These post-biotics still remain intact and functions in the body even after their parents (probiotics) are no longer alive. This is still new and evolving research but it gives hope in treating skin and immune problems.

Probiotics are live friendly bacteria, they boost health and prevent diseases. They can be gotten through bio-fermented whole foods and supplements.

Prebiotics are mostly fiber-rich foods and these fibers serve as food for your healthy bacteria. Prebiotics, probiotics, and post-biotics work in synergy to heal the gut and revamp your overall health.

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You need the help of a naturopath or nutritionist to guide you through this process. Your re-inoculation plan will be customized because the microbiome is unique to each person just like our fingerprints.

Your naturopath will ask some questions to ascertain your former diet and lifestyle, drugs taken in the pasts, and if possible, your medical records. This will give a clue to your nutritionist or naturopath on the microbe to re-inoculate.

However, we start with a combination of probiotic supplements that contain Lactobacillus, Saccharomyces boulardii, and Bifidobacterium species. Other healthy species of probiotics are Enterococcus, Bacillus, Streptococcus, and Akkermansia.

This is followed by a nutrition plan that is rich in prebiotic and probiotic foods. We use; wide spectrum probiotic supplements.

There is also a topical probiotic for skin problems. This will heal your skin microbiome and improve your inner and outer skin. Your skin is home to more than a million bacteria, applying a topical probiotic will improve your skin health and balance your skin microbiome.

  1. Repair

This stage focuses on repairing the lining of the gut and this will reduce inflammation and boosts the absorption of nutrients. This particular stage takes time and you have to be consistent and disciplined.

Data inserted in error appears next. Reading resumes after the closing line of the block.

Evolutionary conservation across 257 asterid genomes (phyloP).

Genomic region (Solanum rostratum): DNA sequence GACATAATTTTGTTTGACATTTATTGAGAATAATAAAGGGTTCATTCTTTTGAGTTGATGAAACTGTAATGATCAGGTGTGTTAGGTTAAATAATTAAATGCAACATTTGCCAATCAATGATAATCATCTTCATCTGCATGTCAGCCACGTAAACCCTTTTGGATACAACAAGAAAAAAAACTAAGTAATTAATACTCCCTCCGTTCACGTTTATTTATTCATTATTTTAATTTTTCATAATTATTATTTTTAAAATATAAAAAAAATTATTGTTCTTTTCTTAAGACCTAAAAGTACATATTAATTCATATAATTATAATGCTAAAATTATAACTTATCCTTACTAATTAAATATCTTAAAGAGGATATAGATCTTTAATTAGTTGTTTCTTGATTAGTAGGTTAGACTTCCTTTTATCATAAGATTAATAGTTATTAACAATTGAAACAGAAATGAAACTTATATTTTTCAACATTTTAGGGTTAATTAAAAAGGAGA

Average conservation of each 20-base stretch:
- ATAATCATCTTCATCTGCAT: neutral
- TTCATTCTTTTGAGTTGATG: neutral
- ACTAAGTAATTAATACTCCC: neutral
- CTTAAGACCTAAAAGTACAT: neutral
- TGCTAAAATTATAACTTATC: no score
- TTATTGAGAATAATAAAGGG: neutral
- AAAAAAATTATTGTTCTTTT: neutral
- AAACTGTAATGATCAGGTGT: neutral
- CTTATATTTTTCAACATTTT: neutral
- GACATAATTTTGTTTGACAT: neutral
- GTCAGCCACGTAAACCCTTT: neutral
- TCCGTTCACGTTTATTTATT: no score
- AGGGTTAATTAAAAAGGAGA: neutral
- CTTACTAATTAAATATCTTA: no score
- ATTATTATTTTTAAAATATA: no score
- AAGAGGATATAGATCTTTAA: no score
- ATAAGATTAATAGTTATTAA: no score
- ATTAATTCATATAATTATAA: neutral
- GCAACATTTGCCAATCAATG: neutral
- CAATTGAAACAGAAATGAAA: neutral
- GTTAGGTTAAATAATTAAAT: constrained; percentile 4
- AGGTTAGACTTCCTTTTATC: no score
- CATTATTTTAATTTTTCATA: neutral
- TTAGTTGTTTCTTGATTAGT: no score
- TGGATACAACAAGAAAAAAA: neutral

Your result depends on you sticking to the rules of the program and diet and not re-triggering inflammation and leaky gut with inflammatory foods by cheating on your nutrition plan.

We also make use of supplements at this stage to boost the healing of the gut. The key supplements we make use of are zinc, amino acids such as L-glutamine, vitamin D, aloe vera, omega-3 fatty acids, and other supplements.

All these repair your gut lining.

  1. Rebalance

The last process involves finding time for relaxation and serenity and also bringing balance to your life. I also do emotional detox for my patients at this stage to remove the mental cause of gut dysfunction and skin problems.

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All these will calm the gut and reduce the impact of stress and other conditions it triggers like hormonal imbalance. You will also be required to exercise regularly, walk in nature, practice deep breathing and meditation, and sleep long and deep at night.

How Long Will This Take?

If you need help going through all these processes or you are trying to heal your gut or skin problems, feel free and contact me.

However, note that natural approaches are quite slow and you might take a while to start seeing changes but this is the best way to handle your gut and skin problems.

Taking drugs will only worsen the toxicity crises your body already has, it also has adverse side effects, and drugs do not address the root causes neither do they offer a permanent solution. Rubbing things only on your skin won’t offer a lasting solution.

These 5R’s processes can take between 6 to 12 months but you will start noticing improvement after 4 weeks. So, you need to have a truckload of patience, discipline, and consistency. You won’t break the rules neither will you cheat on your diet.